With much of the country slipping in and out of heat waves this summer, smart foodservice operations are finding novel ways to cool down their kitchens. Here are some of the more unique techniques they're trying as the mercury climbs.
1. Freeze your clothing
Along with relying on AC, back-of-house staff at Burger Bar in Palm Beach Gardens, Fla., use iced-up towels to keep cool throughout the day. In the morning, they wet and freeze towels that are rolled to fit easily around their necks or underneath their hats, general manager Kevin Taggart says.
At Foode & Mercantile in Fredericksburg, Va., employees similarly employ bandanas as makeshift icepacks. “We soak bandanas in water, freeze them and tie them around our necks,” co-owner and executive chef Joy Crump says.
4. Customize the air vents
The staff at B&B Butchers & Restaurant in Houston relies on fans to keep air moving throughout the kitchen and uses cooling towels while working. Proprietor Benjamin Berg also added a more permanent solution: installing a custom air vent that he says is longer than typical vents and puts more air into the kitchen.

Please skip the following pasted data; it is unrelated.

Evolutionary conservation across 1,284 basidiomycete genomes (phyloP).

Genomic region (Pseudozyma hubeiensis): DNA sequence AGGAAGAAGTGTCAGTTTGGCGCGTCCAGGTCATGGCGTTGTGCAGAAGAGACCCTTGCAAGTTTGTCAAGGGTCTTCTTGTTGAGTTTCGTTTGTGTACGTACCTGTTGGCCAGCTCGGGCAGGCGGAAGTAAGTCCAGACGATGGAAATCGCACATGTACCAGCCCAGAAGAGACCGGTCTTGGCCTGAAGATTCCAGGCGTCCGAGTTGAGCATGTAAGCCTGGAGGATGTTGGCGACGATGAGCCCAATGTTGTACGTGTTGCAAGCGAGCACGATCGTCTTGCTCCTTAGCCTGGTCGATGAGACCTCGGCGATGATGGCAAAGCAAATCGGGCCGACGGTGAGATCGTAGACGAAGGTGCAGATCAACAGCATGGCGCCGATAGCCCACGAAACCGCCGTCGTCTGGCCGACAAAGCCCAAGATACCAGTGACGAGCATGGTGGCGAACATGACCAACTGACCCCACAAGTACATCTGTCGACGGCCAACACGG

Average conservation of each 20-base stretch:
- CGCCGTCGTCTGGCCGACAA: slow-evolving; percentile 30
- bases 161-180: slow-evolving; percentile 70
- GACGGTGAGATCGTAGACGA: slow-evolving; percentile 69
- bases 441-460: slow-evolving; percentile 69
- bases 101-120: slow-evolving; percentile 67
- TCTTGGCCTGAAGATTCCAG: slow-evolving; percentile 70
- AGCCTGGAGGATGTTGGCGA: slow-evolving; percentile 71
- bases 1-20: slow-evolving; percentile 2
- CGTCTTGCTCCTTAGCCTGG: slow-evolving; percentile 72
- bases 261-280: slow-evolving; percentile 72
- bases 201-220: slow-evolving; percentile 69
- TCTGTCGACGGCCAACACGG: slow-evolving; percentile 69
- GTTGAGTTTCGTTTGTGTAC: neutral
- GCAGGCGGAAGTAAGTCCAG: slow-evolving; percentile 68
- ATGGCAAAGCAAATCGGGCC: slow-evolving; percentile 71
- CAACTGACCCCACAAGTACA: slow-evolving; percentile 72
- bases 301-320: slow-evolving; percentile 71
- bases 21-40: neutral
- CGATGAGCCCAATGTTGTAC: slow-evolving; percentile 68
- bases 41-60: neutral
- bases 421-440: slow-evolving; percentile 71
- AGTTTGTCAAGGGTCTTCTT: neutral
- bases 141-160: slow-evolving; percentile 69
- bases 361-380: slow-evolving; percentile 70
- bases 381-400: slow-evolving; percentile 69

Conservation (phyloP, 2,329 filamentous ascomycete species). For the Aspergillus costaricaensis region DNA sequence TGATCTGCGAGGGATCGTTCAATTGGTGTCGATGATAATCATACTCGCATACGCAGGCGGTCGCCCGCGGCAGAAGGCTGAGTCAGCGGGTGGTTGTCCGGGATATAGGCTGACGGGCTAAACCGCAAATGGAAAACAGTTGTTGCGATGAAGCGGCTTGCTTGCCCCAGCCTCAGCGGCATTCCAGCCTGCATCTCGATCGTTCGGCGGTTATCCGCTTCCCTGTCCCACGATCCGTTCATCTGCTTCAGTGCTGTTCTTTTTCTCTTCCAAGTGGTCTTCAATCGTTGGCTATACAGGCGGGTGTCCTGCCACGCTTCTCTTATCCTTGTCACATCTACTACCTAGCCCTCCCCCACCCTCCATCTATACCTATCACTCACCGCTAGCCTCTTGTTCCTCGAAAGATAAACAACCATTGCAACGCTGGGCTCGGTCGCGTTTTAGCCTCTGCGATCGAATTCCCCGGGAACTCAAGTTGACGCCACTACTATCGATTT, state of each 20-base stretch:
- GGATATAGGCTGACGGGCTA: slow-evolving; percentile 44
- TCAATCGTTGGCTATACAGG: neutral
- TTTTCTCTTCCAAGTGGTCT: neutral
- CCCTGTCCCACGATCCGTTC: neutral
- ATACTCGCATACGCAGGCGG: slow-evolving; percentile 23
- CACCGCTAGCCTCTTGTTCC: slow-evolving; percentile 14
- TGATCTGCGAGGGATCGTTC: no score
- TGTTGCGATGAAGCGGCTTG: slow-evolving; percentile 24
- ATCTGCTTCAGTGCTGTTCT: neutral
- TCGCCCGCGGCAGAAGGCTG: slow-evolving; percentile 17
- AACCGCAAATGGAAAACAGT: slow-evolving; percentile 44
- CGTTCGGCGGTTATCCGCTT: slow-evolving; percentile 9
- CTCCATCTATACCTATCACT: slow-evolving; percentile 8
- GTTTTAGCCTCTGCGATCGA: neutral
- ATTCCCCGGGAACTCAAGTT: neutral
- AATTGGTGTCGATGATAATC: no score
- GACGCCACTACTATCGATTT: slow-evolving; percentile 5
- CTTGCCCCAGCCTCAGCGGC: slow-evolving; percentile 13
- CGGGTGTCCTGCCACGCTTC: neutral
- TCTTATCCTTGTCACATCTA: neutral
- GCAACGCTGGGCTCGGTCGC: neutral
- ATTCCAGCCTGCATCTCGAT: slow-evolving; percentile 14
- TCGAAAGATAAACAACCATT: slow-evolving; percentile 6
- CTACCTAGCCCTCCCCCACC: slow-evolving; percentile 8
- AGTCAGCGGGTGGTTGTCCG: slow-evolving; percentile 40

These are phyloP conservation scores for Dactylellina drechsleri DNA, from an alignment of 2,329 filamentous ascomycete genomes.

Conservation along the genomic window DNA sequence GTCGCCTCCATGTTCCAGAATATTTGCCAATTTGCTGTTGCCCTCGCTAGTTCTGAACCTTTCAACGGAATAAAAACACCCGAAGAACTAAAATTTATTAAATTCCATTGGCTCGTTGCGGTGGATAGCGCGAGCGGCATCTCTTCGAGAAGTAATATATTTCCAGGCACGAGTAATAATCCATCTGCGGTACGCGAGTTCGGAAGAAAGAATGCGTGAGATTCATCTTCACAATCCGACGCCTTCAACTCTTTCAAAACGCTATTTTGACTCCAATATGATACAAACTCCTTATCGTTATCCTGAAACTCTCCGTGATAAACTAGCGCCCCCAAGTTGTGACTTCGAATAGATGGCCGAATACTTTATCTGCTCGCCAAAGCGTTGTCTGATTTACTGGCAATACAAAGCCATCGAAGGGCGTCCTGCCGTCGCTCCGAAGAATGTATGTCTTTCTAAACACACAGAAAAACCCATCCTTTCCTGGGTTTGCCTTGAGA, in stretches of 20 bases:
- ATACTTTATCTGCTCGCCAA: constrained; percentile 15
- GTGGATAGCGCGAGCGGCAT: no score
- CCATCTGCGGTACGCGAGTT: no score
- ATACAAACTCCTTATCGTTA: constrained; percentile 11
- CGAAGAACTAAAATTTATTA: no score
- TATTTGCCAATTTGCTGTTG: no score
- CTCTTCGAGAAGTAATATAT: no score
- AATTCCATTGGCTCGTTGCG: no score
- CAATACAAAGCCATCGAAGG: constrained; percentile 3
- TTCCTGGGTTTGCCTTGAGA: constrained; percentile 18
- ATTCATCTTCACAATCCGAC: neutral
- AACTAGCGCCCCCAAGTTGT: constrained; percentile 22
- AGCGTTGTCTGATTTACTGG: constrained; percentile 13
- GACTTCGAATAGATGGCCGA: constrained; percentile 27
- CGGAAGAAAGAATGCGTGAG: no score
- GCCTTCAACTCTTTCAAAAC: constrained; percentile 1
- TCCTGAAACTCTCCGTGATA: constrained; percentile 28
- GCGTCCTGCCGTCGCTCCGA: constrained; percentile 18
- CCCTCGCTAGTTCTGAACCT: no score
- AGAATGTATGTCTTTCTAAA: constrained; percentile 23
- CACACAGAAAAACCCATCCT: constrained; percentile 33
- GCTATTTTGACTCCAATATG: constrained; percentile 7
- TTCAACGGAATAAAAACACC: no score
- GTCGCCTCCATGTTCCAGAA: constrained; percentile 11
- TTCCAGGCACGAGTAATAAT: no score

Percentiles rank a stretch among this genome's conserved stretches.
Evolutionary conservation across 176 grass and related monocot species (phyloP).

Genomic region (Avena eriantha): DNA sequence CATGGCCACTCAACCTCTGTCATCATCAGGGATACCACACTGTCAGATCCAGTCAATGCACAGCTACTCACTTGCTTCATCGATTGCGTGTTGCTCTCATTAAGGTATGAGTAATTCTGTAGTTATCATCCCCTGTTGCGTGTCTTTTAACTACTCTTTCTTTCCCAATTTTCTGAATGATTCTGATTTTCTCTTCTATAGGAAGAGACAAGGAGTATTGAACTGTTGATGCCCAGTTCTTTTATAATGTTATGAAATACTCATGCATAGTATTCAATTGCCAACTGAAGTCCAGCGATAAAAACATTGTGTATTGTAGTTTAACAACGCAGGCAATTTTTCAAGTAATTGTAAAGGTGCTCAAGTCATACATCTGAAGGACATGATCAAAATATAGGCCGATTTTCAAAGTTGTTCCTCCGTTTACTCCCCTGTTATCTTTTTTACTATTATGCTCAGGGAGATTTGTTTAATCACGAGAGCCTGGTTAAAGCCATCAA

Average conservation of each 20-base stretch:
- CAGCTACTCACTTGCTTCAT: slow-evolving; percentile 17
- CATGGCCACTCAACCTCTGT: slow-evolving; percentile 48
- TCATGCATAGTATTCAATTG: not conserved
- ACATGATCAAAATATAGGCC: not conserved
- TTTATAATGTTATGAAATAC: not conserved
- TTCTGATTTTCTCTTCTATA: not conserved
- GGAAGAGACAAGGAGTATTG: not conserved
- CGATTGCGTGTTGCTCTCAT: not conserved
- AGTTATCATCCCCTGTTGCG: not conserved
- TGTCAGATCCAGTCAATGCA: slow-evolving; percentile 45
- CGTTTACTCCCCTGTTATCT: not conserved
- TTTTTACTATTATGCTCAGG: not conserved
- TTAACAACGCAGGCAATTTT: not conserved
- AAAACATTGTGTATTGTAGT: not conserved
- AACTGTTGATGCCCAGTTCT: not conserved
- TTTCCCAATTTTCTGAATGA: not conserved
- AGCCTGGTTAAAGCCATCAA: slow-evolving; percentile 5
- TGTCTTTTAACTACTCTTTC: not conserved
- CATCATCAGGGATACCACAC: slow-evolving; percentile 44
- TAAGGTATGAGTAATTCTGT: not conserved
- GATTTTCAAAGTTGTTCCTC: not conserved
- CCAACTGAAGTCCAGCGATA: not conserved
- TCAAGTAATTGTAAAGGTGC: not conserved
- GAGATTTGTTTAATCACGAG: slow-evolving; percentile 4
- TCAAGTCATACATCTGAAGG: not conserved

5. Get creative with fans
Many restaurants use fans in and around the kitchen; however, executive chef Nick Melvin of Venkman’s in Atlanta says that his chefs position them to blow air at the kitchen ground. By lowering the fans’ direction, air can circulate around workers’ ankles, providing heat relief. “The fan thing might sound silly but it actually works, and the chefs love it,” Melvin says.
6. Try cold treats
To stay cool and caffeinated, the staff at Easy Bistro & Bar in Chattanooga, Tenn., drinks iced espresso and tonics, says co-owner Erik Niel. BOH workers at Texas-based Dugg Burger make hydrating aqua frescas with ingredients like cucumber, lemon, mint and basil, note co-owner Greg Watson and store manager Kim Bennett, adding that the drinks can be made with a variety of produce and herbs on hand. As an added cooling method, the staff also freezes fruit juices into popsicles.
7. Allow a costume change
Chef Jason Alley of Comfort and Pasture in Richmond, Va., allows his chefs to switch from pants to shorts during the warmer months in an effort to beat the heat. Bill Herman, president of Burger + Beer Joint, which has locations in Florida and Puerto Rico, also supports lighter clothing and says his staff wears short-sleeved shirts when working in the kitchen.